And shivering scraped with their cold skeleton hands
The feeble ashes, and their feeble breath
Blew for a little life, and made a flame
Which was a mockery; then they lifted up
Their eyes as it grew lighter, and beheld[4]
Each other's aspects—saw, and shrieked, and died—
Even of their mutual hideousness they died,
Unknowing who he was upon whose brow
Famine had written Fiend. The World was void,
The populous and the powerful was a lump,70
Seasonless, herbless, treeless, manless, lifeless—
A lump of death—a chaos of hard clay.
The rivers, lakes, and ocean all stood still,
And nothing stirred within their silent depths;
Ships sailorless lay rotting on the sea,
And their masts fell down piecemeal: as they dropped
They slept on the abyss without a surge—
The waves were dead; the tides were in their grave,
The Moon, their mistress, had expired before;
The winds were withered in the stagnant air,80
And the clouds perished; Darkness had no need
Of aid from them—She was the Universe.

Diodati, July, 1816.
[First published, Prisoner cf Chillon, etc., 1816.]

  1. In the original MS. A Dream.
  2. [Sir Walter Scott (Quarterly Review, October, 1816, vol. xvi p. 204) did not take kindly to Darkness. He regarded the "framing of such phantasms" as "a dangerous employment for the exalted and teeming imagination of such a poet as Lord Byron. The waste of boundless space into which they lead the poet, the neglect of precision which such themes may render habitual, make them in respect to poetry what mysticism is to religion." Poetry of this kind, which recalled "the wild, unbridled, and fiery imagination of Coleridge," was a novel and untoward experiment on the part of an author whose "peculiar art" it was "to show the reader where his purpose tends." The resemblance to Coleridge is general rather than particular. It is improbable that Scott had ever read Limbo (first published in Sibylline Leaves, 1817), an attempt to depict the "mere horror of blank nought-at-all;" but it is possible that he had in his mind the following lines (384-390) from Religious Musings, in which "the final destruction is impersonated" (see Coleridge's note) in the "red-eyed Fiend:"—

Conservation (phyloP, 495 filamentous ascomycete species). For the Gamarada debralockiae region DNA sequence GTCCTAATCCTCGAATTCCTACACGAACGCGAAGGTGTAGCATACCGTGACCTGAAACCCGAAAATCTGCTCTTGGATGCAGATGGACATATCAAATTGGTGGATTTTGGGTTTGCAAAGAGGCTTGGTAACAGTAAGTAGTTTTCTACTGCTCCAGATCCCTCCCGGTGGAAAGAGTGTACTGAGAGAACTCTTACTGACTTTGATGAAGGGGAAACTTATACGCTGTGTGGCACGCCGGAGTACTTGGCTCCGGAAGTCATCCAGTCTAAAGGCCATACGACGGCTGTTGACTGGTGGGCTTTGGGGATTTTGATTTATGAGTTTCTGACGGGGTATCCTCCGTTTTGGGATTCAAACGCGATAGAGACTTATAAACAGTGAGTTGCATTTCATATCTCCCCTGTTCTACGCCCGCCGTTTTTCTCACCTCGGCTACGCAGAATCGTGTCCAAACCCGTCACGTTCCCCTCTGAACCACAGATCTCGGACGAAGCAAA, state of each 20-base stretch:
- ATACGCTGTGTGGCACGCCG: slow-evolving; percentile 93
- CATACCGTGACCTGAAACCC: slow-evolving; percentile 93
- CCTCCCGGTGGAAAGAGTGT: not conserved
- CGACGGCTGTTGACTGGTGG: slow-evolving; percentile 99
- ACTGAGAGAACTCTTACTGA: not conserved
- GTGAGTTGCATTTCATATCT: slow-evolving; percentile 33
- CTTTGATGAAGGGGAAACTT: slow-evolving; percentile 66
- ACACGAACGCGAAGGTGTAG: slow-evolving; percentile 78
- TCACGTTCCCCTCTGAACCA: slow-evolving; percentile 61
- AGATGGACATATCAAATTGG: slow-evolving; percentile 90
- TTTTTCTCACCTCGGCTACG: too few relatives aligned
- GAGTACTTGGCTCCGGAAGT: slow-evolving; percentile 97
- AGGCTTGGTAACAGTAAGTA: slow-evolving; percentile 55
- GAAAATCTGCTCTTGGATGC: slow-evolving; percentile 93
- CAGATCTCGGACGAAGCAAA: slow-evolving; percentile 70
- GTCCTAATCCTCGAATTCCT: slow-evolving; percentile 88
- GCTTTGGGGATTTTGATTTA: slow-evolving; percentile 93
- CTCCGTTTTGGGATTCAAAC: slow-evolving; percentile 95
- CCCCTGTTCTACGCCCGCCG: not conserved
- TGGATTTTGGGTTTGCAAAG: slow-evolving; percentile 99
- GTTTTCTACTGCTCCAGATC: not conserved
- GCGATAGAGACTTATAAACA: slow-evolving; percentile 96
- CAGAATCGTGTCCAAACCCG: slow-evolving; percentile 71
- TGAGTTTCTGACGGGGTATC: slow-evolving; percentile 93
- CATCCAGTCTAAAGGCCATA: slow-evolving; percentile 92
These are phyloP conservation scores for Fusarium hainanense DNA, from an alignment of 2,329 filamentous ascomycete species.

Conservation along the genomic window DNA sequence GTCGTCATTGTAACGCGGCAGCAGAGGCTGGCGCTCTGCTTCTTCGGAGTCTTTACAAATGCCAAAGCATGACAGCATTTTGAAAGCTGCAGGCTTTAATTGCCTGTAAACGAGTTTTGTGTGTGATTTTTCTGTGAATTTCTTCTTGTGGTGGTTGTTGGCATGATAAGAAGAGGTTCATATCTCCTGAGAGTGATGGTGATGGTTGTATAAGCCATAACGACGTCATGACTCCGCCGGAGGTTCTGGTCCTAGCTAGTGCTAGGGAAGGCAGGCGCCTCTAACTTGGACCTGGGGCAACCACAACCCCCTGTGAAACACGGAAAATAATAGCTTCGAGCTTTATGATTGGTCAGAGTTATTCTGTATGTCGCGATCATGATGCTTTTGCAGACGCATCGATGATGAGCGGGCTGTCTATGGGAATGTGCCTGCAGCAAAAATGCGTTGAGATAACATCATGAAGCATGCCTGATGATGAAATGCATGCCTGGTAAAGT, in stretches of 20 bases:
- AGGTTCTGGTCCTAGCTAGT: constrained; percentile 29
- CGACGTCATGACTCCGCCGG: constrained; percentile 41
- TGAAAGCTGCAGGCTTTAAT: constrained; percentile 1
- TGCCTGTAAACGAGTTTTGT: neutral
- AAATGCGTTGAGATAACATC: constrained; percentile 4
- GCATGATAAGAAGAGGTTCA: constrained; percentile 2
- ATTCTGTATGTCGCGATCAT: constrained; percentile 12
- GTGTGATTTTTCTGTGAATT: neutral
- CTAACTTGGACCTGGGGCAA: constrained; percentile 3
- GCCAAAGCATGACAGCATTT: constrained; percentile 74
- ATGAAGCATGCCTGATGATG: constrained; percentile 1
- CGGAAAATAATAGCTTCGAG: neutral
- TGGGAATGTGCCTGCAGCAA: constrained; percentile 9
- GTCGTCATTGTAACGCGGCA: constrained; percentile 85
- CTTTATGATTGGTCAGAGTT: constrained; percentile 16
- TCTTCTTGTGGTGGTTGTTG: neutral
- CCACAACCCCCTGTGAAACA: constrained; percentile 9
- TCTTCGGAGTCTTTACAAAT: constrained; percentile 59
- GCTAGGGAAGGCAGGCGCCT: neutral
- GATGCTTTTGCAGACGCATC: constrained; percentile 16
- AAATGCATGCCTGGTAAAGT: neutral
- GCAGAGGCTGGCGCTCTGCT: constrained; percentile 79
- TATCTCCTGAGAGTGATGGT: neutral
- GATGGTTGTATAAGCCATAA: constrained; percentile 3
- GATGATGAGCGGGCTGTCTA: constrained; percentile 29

"For who of woman born may paint the hour,
    When seized in his mid course, the Sun shall wane,
    Making the noon ghastly! Who of woman born
    May image in the workings of his thought,
    How the black-visaged, red-eyed Fiend outstretched
    Beneath the unsteady feet of Nature groans
    In feverous slumbers?"

    Poetical Works, 1893, p. 60.